You guys are in a noisy space with no shortage of big behemoth competitors that are nationwide companies and yet you have some of the sexiest projects in town. During your interview, we talked about what you’ve done to set yourselves apart from the competition, but we didn’t get to talk a lot about it in the story. I would like for each of you to talk about it here because it was moving.
Cory: We have been very fortunate to do some marquee projects in the market. I think the reason why we’ve had success and why we continue to get these types of projects, and it’s apropos that Baker Barrios is one of the sponsors tonight. The majority of the time the end user is our client and we try to protect the design. It’s very important to us, because at the end of the day, the project, when it’s done, is a billboard for us and what we do.
Budget matters, it’s probably the most important thing when it comes to a project. But if you go through, and you value engineering, and you strip everything that’s cool out, you end up with just the same thing that everybody else does. I think where we bring a value to add.
I think that’s why we’ve been able to do these projects that are so popular, and so unique, is because we protect that design. We believe in authenticity,
If you can’t afford to put that product in your building, don’t put a fake version of it in. Because whether people realize it or not, it’s going to cheapen the product. It’s all about being authentic and protecting the design.
Sam, you look like you have something to add.
Sam: I think another thing that differentiates us from our competition, is that the people that own this company, we’re part of this community. We have to look you in the eye. We have to do an excellent job. They’re held accountable by all of you.
All of us are dealing with supply chain issues, rising costs and talent shortages, all at the same time. How are handling those issues?
Cory: This is unprecedented from a supply chain problem, right? I tried to get some dry cleaning done on Saturday, I found out all dry-cleaning plants are now shut down on Saturdays. As far as managing it, from our perspective, we have an analyst that monitors the commodities markets.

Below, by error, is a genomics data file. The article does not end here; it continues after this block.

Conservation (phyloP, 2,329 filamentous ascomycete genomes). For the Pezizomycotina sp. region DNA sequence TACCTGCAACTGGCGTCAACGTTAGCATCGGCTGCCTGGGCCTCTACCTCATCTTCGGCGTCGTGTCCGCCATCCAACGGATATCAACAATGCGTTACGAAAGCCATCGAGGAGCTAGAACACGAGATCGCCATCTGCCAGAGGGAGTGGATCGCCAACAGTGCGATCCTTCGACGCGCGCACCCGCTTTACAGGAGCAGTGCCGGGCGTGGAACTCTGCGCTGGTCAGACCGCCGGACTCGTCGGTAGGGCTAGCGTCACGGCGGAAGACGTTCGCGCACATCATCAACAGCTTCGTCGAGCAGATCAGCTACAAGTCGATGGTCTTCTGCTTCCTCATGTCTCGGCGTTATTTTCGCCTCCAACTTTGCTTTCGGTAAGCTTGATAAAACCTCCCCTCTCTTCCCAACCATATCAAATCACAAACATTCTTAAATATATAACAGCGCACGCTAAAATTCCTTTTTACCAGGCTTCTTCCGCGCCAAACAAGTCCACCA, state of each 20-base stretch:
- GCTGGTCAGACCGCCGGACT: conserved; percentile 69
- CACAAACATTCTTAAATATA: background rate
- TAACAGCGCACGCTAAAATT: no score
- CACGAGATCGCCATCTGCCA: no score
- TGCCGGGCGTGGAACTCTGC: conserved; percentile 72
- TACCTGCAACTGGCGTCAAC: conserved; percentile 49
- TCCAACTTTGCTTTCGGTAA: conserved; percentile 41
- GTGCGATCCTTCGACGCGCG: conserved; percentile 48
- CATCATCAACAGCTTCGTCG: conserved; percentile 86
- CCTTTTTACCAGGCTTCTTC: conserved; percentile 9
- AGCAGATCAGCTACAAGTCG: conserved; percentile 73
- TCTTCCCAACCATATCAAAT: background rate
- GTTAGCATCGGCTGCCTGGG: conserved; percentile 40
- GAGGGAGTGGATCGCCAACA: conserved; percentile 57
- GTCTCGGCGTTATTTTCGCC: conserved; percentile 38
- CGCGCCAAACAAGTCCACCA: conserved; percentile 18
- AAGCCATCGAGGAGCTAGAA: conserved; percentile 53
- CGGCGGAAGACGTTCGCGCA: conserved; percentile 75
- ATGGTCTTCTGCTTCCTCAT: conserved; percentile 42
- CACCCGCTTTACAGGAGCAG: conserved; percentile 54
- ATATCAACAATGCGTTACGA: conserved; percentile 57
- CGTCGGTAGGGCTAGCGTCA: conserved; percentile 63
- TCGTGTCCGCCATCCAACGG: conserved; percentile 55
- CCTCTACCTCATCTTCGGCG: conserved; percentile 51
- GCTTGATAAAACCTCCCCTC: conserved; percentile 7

As far as talent goes, I don’t we have a problem. Luckily, we’ve been here a long time. We know a lot of the guys in the market. I think we managed the talent portion pretty well.
When was a moment you wanted to quit?
Sam: I think the moment I wanted to quit was when early in my career, when they told me they were going to send me to a little town called Johnson City, Tennessee, to build a product. I had no desire to go up there. But I did learn a lot from it and was a big point in my career.
Casey: Early on, in EWI, when the financial crisis hit, we had two storage facilities and a retail project that the site work was complete. I think foundations were started. And we got a call on Friday from all three banks that told us don’t show up on Monday because funding was gone.
That was way worse than what we’re looking at right now. Never in my life could I have imagined that, and these were big banks. So, you can imagine what that was like. That was pretty low. It was early and I didn’t know how I was going to navigate it. But here we are.
Cory: Mine is probably not as profound as Casey’s. But early on in EWI, I was the superintendent on everything we built. And it was my first project. I’m a young kid out of college but feeling myself a little too much. We were building a single-family residence at the time. And Casey committed to having this house ready a few weeks earlier than what we had talked about for a New Year’s Eve party. And I was literally sweeping out the bar and game room area, as guests are coming in. And I’m thinking, what am I doing? Like, I went to college, what am I doing this for? But I will say that about 20 minutes later, he walked through the door and grabbed the broom and helped me sweep out the house. I think that was probably the brief moment I was like, maybe this is not for me. ♦
ABOUT ‘CEO CONNECT’
TBBW’s “CEO Connect” series is an exclusive, invitation-only, event that brings together the Tampa Bay area’s top business leaders to meet and mingle. Baker Barrios, Seacoast Bank, Kerkering Barberio and Nperspective were presenting sponsors. The host sponsor was University Club.
TBBW’s video partner is Empowering Creative.
The evening begins with a cocktail reception for about 120 guests, followed by an interview with that month’s cover CEO.
Partnering with TBBW on future editions provides an opportunity to network with the area’s business elite, generate new business opportunities and increase brand awareness.
For information about event sponsorship opportunities, email Jason Baker at email@example.com.